For all the yuppie yearning for a Starbucks on Broadway, there's plenty to like about the slow pace of change. Southie's sense of community and its traditional neighborhood setting are things developers are trying to replicate across the country. The 75-year-old retiree next door shovels your walk, the Red Sox get deconstructed every Saturday at Ottavio's or Skip's over a $15 haircut, the Guinness is expertly poured anyplace on Broadway, and you can actually walk a couple of blocks and get a key made.
"What people want ideally is the perfect balance," says Tim Love, founding principal of the architecture firm Utile Inc. and a professor at Northeastern University who renovated a row house on F Street in 1999. "That means everyday retail, takeout food, moderately priced restaurants and a couple of fancier restaurants, smaller groceries for good produce and cheese, a butcher. It means old-timers and new residents."
Michael Vaughan, a public relations consultant who moved from South Boston to West Roxbury (because of his wife, he says) but who still owns property off M Street, says if any place can pull it off, it's here. The evolving diversity of the neighborhood should be the real source of "Southie pride," Vaughan says. "You've got Irish, Polish, Lithuanian, Hispanic, Asian - and don't forget, you've got the working waterfront, Boston Freight Terminals, Boston Ship Repair," he says. "There's a blue-collar base, and there's the artist community in Fort Point. I think it makes for a very balanced community."
A loss of the neighborhood fabric, says Ken DeMoura, a lawyer who recently sold his four-story row house and is moving to West Roxbury, would be tragic. "Even though the demographics have changed, I can't say the character of the neighborhood changed. People watch out for each other. We got to know the neighbors across the street, down on the corner, all native South Boston residents. It's one of the things that attracted us - the feeling of neighborhood, of security," says DeMoura, who moved to South Boston in 1989. At the time, his friends considered him a real pioneer. "You get out of it what you put in. If you roll up your sleeves and become part of the neighborhood, and you don't stand off and be aloof, everyone is more than generous with their time and neighborliness," he says. "You do wonder if the demographics are changing so much that there isn't going to be a real neighborhood where kids are growing up, playing sports. I know the South Boston Youth Hockey has seen a decrease. There just aren't as many kids around."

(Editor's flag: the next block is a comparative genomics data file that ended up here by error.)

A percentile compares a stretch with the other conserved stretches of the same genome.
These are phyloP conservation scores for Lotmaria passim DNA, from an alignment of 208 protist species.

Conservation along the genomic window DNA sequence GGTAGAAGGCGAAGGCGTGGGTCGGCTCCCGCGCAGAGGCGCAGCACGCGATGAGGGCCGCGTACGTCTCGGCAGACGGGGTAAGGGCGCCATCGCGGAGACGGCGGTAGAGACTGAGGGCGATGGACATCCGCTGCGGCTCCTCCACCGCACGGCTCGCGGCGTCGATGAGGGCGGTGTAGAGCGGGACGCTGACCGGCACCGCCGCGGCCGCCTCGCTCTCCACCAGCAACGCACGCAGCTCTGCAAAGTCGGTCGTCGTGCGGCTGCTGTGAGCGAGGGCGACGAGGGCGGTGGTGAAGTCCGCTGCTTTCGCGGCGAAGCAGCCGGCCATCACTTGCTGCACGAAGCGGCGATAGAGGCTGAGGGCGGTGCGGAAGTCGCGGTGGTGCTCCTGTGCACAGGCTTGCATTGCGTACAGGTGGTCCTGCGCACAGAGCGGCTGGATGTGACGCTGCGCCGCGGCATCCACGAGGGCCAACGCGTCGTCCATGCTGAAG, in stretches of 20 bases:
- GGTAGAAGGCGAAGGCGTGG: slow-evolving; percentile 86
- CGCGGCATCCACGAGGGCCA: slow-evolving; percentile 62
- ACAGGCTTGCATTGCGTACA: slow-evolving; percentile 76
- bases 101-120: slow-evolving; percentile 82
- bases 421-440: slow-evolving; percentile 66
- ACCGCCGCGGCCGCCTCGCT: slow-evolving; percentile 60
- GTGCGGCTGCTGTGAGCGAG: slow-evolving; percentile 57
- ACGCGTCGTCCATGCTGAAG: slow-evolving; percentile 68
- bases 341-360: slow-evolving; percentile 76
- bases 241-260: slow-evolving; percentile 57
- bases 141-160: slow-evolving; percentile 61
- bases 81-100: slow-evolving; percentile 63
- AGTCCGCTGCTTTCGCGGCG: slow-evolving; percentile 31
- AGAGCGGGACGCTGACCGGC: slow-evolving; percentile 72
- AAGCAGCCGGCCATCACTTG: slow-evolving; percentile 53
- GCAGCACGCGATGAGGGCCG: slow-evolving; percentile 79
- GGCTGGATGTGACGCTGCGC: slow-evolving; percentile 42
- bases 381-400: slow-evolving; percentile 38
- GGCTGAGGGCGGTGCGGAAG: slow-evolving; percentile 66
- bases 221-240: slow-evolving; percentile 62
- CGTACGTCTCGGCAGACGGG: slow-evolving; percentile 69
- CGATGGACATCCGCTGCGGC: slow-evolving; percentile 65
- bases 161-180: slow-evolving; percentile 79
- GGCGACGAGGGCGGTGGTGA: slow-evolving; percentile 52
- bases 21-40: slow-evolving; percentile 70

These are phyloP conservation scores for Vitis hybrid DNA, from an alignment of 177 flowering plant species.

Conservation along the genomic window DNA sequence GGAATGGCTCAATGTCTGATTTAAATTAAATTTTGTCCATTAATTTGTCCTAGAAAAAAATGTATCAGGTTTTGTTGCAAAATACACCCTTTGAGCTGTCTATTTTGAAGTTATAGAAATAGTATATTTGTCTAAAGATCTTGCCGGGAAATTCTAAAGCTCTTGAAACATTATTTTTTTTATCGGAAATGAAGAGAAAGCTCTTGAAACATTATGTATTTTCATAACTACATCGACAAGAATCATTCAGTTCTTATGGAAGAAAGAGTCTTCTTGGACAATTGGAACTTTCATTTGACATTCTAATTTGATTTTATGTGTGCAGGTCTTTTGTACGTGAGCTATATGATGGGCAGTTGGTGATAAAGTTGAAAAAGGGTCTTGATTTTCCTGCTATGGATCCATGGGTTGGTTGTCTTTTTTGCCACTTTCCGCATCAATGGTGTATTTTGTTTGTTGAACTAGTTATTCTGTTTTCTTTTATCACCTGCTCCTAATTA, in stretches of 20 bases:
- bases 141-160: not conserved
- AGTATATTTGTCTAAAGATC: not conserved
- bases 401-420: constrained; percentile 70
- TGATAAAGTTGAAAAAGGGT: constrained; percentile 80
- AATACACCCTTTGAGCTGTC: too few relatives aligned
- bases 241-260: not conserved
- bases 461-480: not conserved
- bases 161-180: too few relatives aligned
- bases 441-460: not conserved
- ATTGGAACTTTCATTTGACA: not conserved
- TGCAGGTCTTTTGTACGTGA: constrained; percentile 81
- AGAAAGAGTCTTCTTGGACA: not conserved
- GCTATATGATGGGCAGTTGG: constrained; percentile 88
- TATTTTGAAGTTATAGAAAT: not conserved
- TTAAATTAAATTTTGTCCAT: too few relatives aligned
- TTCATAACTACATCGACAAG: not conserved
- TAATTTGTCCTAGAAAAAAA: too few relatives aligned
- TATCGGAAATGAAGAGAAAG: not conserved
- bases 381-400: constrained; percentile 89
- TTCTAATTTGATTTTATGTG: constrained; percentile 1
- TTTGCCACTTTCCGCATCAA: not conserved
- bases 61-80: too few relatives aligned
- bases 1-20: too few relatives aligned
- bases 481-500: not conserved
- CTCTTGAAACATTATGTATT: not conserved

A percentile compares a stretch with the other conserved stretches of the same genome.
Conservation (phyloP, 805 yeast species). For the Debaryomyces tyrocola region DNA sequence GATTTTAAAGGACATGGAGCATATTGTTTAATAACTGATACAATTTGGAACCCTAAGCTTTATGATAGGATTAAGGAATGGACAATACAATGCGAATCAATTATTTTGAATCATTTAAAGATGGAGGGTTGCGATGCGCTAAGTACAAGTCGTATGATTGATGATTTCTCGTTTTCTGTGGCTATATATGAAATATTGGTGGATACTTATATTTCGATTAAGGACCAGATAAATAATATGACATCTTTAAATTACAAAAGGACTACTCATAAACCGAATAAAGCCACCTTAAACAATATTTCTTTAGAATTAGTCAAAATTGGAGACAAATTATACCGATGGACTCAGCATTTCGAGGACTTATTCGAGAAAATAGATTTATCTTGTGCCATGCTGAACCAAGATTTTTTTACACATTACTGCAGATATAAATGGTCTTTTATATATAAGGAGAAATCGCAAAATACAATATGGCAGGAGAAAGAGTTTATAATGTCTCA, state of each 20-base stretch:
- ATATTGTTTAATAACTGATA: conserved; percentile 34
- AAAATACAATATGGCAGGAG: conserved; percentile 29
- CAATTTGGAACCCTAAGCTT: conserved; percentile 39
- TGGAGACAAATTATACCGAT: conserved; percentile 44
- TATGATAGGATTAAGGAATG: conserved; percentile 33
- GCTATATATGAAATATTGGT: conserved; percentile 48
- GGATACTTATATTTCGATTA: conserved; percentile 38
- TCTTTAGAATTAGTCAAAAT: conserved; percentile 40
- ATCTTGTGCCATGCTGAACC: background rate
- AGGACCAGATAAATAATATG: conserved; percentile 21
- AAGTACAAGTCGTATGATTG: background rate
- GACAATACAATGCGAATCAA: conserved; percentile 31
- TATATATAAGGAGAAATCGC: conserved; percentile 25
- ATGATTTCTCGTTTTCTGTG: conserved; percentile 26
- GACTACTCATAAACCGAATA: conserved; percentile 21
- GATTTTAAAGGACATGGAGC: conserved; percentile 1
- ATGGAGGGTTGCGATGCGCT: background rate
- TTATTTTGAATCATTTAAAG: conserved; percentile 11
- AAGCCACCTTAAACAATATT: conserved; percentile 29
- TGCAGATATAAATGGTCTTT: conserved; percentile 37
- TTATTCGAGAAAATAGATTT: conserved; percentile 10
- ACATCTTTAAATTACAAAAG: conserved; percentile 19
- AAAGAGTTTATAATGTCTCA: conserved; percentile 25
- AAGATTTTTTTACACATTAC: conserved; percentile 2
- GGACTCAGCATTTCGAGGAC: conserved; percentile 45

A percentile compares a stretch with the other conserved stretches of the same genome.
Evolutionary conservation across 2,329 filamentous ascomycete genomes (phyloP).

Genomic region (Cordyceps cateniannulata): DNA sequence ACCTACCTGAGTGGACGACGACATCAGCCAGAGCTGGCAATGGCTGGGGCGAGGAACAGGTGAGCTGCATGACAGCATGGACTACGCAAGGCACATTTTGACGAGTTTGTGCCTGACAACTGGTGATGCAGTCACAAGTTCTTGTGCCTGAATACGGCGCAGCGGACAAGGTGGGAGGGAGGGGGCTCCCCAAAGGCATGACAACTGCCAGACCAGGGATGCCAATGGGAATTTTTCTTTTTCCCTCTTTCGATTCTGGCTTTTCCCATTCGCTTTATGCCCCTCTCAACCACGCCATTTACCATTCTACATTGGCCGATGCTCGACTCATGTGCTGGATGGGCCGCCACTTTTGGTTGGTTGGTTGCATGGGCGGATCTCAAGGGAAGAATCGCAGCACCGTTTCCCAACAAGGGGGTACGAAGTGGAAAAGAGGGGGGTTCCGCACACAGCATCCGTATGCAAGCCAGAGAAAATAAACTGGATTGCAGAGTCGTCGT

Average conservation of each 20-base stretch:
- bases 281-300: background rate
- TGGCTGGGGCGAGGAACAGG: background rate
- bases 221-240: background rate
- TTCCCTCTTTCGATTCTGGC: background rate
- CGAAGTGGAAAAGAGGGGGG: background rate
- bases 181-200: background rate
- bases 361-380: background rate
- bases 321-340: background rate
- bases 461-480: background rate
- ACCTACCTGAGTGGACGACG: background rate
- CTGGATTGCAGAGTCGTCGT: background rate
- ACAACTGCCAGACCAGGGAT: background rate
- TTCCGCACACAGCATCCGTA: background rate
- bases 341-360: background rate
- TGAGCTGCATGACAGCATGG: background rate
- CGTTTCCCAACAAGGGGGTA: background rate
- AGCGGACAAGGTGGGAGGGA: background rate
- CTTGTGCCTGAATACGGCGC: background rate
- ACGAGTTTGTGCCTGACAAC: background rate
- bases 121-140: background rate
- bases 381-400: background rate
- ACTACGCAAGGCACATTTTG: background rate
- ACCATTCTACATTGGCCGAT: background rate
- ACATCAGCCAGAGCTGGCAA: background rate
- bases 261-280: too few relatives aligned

However Southie changes over the next 10 years, residents, real estate agents, and developers agree that there is one area in particular to watch: lower Broadway between Dorchester Avenue and A Street, including the Court Square Press building and the soon-to-be-built MacAllen Building; the former Albany radiator,
Industrial and commercial buildings and sites are also likely to be converted to residential, on A Street from Broadway toward the already renovated loft buildings and the Channel Center in the Fort Point Channel district, and along First, Second, and Third streets from A Street all the way to Dorchester Street. Imagine an "L" starting around the Broadway T station and running from the Fort Point Channel up to and behind the new convention center - that's likely to be the vanguard of the most radical change. If a bistro opens in Southie in the next decade, it will probably be closer in proximity to the venerable Amrhein's - or in Amrhein's - than the L Street Tavern.
The standards are going to be relentlessly cosmopolitan. Multicolored lights from Pottery Barn won't do the trick. Residents from new nearby condos recently met with the management at Teriyaki House, demanding an improvement in the quality of the spicy tuna rolls. But even this soon-to-be-trendy section is bucking change. Inside the Quiet Man Pub, regulars dine on steak tips and drink $2.75 Budweisers; on the front window is the phrase "America: Love It or Leave It." It could be 1968. And if you're foolish enough to pull to the curb outside the Dunkin' Donuts across the street, within seconds, a double-parker will block you in. Remember that the neighborhood custom is never to honk; while that driver of the Ford F-150 gets his extra large and finishes a Patriots analysis, you shouldn't plan on getting anywhere quickly. You just have to wait.
Anthony Flint, a member of the Globe staff, is writing a book on smart growth, to be published by Johns Hopkins University Press. He can be reached at firstname.lastname@example.org.